The effects of various alloying elements on the mechanical properties of stable austenitic stainless steel have been investigated in order to soften it. Results obtained are as follows:
(1) Experimental equations are proposed, which give the hardness (HV), 0.2% proof stress (σ0.2) and tensile strength (σB) as functions of the chemical composition.
(2) Reduction of C, N, Si, Cr and Mo and addition of Ni, Cu and Mn are effective to decrease the hardness, 0.2% proof stress and tensile strength.
(3) σ0.2 is increased by the addition of alloying elements which cause lattice strains, i.e., C, N and Mo. The larger the lattice strain, the larger the increase in σ0.2·0.2% proof stress is decreased by the addition of Ni, Cu and Mn, which increase the stacking fault energy (SFE), although these elements cause slight lattice strains. Addition of Si, which reduces SFE, increases σ0.2.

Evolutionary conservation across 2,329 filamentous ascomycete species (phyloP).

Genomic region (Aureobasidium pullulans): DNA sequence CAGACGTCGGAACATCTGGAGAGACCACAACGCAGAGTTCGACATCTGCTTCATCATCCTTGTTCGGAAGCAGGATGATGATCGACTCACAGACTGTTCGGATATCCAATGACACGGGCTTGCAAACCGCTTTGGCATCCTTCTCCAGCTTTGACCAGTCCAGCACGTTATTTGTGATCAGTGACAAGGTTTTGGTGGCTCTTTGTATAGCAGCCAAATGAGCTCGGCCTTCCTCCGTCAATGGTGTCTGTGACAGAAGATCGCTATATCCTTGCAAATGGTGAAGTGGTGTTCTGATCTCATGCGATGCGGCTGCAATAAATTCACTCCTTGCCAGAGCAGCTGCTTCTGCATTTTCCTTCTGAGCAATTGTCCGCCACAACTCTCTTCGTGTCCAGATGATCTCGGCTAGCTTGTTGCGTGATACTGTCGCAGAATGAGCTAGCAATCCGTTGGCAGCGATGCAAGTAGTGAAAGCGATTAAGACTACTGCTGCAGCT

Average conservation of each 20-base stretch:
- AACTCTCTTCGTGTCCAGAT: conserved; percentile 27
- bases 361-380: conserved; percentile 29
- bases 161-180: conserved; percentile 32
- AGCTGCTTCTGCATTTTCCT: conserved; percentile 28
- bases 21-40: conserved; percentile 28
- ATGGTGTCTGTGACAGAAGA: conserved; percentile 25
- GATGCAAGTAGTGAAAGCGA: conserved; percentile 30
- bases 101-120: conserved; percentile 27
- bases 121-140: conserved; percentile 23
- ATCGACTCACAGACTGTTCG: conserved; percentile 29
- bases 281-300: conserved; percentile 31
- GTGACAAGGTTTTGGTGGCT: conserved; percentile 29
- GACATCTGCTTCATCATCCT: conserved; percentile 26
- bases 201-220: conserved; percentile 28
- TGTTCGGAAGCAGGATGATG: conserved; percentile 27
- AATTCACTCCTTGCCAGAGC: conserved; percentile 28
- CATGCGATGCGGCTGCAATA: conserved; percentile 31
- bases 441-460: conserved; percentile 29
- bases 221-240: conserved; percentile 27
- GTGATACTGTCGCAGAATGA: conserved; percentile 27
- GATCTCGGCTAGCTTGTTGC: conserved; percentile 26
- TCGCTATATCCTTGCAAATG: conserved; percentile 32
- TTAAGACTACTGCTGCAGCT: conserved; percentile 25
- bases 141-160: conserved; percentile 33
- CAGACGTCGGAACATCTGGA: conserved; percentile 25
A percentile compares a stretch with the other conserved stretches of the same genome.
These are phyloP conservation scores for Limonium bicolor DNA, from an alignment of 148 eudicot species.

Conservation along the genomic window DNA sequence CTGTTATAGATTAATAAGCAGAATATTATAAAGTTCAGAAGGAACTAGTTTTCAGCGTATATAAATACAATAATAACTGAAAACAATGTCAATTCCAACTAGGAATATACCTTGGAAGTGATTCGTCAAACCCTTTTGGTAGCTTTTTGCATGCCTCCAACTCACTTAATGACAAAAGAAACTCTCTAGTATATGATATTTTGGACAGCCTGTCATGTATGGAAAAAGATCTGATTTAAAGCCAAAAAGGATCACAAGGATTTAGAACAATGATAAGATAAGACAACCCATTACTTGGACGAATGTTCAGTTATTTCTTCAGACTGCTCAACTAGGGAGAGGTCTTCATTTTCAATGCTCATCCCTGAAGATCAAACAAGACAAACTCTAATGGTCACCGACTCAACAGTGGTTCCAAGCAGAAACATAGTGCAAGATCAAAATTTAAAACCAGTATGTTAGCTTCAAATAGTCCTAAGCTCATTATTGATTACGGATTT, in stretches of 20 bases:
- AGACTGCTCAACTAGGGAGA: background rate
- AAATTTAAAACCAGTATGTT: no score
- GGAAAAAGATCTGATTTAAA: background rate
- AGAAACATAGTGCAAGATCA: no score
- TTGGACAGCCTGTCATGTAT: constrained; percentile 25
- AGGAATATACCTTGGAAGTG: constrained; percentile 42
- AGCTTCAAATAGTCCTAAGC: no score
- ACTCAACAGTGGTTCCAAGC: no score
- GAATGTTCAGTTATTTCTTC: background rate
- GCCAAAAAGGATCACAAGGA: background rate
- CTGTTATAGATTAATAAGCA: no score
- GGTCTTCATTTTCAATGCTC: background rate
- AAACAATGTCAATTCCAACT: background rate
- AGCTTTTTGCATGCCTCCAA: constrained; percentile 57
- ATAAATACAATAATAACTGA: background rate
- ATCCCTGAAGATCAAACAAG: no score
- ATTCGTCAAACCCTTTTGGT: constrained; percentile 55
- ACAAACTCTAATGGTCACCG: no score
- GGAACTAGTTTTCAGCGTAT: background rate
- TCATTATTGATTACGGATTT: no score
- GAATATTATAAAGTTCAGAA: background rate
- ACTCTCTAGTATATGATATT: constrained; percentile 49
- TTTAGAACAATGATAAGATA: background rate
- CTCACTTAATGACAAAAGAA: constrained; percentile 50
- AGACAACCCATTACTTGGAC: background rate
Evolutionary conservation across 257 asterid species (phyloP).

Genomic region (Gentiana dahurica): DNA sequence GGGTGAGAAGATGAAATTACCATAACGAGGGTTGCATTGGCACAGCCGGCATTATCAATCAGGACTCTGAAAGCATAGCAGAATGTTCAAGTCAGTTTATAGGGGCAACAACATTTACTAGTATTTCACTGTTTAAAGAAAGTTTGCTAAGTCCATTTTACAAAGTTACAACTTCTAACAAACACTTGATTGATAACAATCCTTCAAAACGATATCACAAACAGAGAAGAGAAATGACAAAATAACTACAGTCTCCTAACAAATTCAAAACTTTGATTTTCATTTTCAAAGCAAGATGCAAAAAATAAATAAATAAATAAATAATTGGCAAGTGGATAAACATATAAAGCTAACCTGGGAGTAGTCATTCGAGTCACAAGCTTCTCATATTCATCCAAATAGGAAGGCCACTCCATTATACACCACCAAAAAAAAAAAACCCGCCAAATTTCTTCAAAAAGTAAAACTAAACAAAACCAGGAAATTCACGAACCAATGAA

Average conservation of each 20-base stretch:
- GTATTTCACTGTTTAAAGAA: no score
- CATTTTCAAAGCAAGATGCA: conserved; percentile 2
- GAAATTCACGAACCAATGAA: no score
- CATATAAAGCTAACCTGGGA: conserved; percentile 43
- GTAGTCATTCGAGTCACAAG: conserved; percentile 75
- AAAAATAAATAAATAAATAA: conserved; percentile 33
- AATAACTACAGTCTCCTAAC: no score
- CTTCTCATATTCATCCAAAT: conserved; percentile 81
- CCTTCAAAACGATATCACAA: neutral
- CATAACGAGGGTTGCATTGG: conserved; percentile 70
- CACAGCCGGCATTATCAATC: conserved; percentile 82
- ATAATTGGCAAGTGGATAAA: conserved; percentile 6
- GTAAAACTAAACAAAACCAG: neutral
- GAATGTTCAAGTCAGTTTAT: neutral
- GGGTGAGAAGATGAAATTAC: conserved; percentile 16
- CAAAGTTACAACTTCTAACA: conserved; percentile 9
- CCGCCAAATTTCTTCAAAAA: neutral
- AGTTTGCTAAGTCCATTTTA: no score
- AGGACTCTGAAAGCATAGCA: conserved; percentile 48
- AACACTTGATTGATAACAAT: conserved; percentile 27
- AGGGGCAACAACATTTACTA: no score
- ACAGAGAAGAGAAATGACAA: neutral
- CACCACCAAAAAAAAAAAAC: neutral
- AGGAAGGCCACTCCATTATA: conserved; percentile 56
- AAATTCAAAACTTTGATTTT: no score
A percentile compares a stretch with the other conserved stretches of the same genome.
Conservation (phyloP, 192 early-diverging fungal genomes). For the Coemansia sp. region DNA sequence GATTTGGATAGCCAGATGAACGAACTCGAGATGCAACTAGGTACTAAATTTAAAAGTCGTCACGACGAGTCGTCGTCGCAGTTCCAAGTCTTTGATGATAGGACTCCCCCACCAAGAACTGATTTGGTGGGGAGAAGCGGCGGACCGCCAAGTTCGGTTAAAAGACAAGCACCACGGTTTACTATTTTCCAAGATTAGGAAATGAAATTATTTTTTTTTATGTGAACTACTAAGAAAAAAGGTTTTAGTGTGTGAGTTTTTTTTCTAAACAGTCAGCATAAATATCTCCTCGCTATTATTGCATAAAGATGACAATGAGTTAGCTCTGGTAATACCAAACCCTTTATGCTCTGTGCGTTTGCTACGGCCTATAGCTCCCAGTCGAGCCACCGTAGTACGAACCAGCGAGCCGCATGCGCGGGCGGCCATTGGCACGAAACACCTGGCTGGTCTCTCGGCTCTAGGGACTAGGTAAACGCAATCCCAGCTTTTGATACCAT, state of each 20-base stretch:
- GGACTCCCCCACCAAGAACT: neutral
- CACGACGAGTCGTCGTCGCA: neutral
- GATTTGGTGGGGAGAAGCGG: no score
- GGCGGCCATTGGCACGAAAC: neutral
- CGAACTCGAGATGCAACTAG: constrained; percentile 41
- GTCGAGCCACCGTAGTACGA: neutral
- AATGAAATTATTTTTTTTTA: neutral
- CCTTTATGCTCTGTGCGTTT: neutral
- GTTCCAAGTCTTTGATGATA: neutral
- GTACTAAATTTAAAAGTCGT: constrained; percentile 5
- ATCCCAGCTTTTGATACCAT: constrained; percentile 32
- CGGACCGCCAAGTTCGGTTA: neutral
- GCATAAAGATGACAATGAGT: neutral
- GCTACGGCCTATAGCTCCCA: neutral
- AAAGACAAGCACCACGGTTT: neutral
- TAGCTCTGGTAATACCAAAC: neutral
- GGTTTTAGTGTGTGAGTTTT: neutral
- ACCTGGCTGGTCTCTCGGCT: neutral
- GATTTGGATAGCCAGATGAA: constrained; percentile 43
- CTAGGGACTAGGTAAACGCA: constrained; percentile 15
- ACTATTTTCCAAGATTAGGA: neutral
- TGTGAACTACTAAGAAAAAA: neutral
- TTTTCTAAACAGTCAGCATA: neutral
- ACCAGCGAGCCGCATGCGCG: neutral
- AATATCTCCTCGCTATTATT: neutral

(4) The dislocation structures are essentially cell-structures, except for N-added steels. The cell size is varied with alloying elements through the change in SFE.
(5) The work hardening rate is reduced by Ni, Cu and Mn, which have been reported to increase SFE and hence are considered to activate cross-slip. On the other hand, a SFE-reducing element, Si, increases the work hardening rate. The addition of N, another SFE-reducing element, decreases work hardening rate. This effect may result from the difficulty in forming the cell-structure in the N-added steel in contrast with the Si-added steel.